So I first added a gradient from white to back (top to bottom) in the mask, this revealed an almost perfect image with no selection or erasing. As the horizon in my image is not flat this left some of the bushes too dark, this came from the darker exposure of the sky. By selecting a soft brush with an opacity of 20 I painted over these areas so that they blended in to produce the following composite image. I feel that this has worked well and any join is invisible due to the blend of the mask as seen from the layers menu above.

The second task is to replace the sky completely with a second image from a different scene. I used the same landscape image but this time replacing the sky with the following image. I chose this image of the 'sky' as the sun was shining from the left to the right as it is in the original landscape.

I used a similar method as before using a layer mask to blend in the new image into the existing image to produce the following. Whilst I think that this is acceptable and not much to compare with from the first image composition I feel that this one is not quite as believable.

Exercise: Enhancement

This exercise is finding a way to improve a portrait shot taken in shade.This involves a two stage process, firstly by dodging or increasing the lightness of the face, and then secondly enhancing the eyes by further dodging and increasing saturation.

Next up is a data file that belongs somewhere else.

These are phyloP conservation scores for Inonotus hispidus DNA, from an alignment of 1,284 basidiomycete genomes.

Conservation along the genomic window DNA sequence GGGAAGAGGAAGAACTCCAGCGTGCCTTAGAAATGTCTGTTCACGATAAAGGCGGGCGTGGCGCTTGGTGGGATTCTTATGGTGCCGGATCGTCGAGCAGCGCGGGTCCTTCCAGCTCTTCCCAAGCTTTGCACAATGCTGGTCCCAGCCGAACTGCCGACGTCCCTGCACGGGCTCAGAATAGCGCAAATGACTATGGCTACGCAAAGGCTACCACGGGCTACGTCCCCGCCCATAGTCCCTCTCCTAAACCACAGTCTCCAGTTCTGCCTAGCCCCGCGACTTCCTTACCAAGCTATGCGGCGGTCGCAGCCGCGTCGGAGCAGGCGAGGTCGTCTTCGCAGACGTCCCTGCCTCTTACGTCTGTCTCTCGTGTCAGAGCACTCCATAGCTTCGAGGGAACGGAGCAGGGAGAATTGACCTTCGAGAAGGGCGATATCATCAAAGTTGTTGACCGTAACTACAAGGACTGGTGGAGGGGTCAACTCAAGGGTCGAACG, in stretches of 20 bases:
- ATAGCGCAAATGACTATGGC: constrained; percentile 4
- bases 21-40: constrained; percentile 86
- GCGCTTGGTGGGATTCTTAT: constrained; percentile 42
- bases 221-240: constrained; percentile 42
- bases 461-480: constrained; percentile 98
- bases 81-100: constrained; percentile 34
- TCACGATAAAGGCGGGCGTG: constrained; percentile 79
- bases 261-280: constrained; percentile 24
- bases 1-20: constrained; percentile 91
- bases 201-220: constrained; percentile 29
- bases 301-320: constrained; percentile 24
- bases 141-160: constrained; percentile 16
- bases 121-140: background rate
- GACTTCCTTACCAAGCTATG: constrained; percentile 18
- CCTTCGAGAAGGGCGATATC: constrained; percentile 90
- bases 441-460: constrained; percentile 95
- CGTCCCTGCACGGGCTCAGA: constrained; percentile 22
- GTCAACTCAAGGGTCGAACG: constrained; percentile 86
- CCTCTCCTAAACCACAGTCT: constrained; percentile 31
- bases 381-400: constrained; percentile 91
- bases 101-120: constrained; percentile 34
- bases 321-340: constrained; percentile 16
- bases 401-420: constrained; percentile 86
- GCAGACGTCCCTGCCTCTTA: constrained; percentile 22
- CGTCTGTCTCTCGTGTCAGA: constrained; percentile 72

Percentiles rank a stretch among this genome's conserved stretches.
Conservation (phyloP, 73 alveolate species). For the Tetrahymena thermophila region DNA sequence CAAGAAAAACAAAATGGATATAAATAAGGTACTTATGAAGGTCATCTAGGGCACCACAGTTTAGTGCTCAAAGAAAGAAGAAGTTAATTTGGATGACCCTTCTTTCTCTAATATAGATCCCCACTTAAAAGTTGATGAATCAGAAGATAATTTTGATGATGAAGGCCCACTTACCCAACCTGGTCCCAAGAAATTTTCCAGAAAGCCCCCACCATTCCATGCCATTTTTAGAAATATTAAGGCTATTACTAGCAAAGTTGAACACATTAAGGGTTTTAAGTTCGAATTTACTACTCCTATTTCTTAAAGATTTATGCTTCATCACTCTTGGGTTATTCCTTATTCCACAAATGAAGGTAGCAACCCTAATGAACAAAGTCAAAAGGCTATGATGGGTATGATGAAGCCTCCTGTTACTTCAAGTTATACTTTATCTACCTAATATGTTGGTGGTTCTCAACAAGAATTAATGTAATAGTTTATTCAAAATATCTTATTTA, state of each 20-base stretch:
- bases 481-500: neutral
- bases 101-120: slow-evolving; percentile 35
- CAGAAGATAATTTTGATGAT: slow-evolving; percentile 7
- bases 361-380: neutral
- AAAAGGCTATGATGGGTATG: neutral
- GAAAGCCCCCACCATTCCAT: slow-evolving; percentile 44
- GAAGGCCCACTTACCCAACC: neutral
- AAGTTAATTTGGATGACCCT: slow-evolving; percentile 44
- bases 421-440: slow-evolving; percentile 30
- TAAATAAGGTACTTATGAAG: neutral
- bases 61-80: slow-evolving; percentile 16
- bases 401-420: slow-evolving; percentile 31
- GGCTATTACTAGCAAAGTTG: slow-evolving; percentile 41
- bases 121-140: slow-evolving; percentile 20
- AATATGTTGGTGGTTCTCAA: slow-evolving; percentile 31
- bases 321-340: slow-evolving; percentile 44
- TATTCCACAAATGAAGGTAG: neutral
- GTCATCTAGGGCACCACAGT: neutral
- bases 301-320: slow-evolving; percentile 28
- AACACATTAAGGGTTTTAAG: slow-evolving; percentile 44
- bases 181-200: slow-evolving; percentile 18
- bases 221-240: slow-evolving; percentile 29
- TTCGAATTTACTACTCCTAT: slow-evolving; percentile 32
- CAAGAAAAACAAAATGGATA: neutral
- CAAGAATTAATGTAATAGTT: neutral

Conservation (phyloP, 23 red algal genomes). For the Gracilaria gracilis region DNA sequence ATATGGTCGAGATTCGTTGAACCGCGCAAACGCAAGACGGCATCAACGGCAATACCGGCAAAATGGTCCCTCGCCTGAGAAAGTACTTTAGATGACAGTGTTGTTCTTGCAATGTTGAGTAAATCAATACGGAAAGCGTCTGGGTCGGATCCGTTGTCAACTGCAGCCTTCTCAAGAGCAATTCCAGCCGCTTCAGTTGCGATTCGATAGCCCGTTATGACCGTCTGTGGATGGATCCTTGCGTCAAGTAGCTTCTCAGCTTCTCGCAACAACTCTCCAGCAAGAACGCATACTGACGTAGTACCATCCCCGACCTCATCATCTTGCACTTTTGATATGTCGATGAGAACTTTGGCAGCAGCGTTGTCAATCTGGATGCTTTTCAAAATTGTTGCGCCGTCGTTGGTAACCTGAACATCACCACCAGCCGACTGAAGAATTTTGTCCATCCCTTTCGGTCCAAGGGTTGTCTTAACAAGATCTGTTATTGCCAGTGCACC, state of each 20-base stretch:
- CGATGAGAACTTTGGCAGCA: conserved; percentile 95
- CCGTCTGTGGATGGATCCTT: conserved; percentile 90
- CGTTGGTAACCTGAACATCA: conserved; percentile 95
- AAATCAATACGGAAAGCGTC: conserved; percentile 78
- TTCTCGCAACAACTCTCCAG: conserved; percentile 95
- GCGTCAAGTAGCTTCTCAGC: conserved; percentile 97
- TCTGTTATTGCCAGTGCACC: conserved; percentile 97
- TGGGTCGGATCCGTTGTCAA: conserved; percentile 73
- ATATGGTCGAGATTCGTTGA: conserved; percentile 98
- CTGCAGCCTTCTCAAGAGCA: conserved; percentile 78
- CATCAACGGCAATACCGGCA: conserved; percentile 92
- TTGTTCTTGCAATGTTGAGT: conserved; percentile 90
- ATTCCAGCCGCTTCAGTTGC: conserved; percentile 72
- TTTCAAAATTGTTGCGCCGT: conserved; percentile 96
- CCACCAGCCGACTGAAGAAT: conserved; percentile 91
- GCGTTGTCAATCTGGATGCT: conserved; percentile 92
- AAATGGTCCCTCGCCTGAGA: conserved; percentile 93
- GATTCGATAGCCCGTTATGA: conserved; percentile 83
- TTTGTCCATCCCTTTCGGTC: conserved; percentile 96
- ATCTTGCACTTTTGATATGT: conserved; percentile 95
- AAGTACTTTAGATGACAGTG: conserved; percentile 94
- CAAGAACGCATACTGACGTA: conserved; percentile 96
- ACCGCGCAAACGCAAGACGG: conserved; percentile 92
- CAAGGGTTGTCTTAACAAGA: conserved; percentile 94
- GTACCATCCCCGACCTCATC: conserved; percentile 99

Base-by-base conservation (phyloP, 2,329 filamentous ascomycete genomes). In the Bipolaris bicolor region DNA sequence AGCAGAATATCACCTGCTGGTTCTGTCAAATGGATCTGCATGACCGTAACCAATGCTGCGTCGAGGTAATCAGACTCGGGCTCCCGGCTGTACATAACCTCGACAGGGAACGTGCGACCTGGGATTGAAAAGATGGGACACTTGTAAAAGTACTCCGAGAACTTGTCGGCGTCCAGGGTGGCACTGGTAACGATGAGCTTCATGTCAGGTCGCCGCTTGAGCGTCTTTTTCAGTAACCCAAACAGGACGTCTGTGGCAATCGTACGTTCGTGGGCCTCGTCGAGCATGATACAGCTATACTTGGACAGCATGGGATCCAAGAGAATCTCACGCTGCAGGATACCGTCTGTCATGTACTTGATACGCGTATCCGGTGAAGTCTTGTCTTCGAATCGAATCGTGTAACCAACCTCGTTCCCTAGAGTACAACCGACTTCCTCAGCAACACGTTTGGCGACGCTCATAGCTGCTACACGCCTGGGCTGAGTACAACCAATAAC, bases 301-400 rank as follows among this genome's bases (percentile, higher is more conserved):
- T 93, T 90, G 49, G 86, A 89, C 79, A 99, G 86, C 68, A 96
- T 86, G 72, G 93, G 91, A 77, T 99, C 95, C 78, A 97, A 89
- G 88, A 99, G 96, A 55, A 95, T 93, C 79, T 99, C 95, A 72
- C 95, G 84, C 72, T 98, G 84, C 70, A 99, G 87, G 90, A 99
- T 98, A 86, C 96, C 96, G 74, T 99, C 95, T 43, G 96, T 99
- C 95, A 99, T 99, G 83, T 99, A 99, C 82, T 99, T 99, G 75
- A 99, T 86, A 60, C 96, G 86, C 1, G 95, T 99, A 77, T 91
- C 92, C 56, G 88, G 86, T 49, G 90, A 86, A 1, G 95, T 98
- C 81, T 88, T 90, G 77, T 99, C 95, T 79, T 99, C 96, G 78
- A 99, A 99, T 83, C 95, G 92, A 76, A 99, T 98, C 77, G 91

My original shot was not too bad though it is lacking in punch and vibrancy.

I created a new levels adjustment layer and filled the mask with 100% black; this effectively blocks out all changes to the adjustment. I then boosted the levels significantly and then using a white soft headed brush of 50px I painted into the mask revealing an overexposed face. I preferred to do the selection this way as it is easy to see the effect on the image and is easily corrected with a black brush. Once I had the right selection in the mask I then adjusted the levels to the correct value to produce a lightened face that is hopefully realistic.

The final section is about boosting the eyes. For this I repeated the levels adjustment on a new layer to boost the whiteness in the eyes. I have often seen this well over-cooked in cheaper magazines, almost looking like the eyes have been tipexed in, so I was careful to not over do this. Finally I repeated the selection and used a hue / saturation adjustment layer just to boost the saturation of the eyes slightly.

Overall this is a good improvement to the original image making the eyes much more piercing and drawing. It is possible on this blog to click on the first image to bring up a slide show moving between images with the cursor keys, it is easier to see the changes in this mode.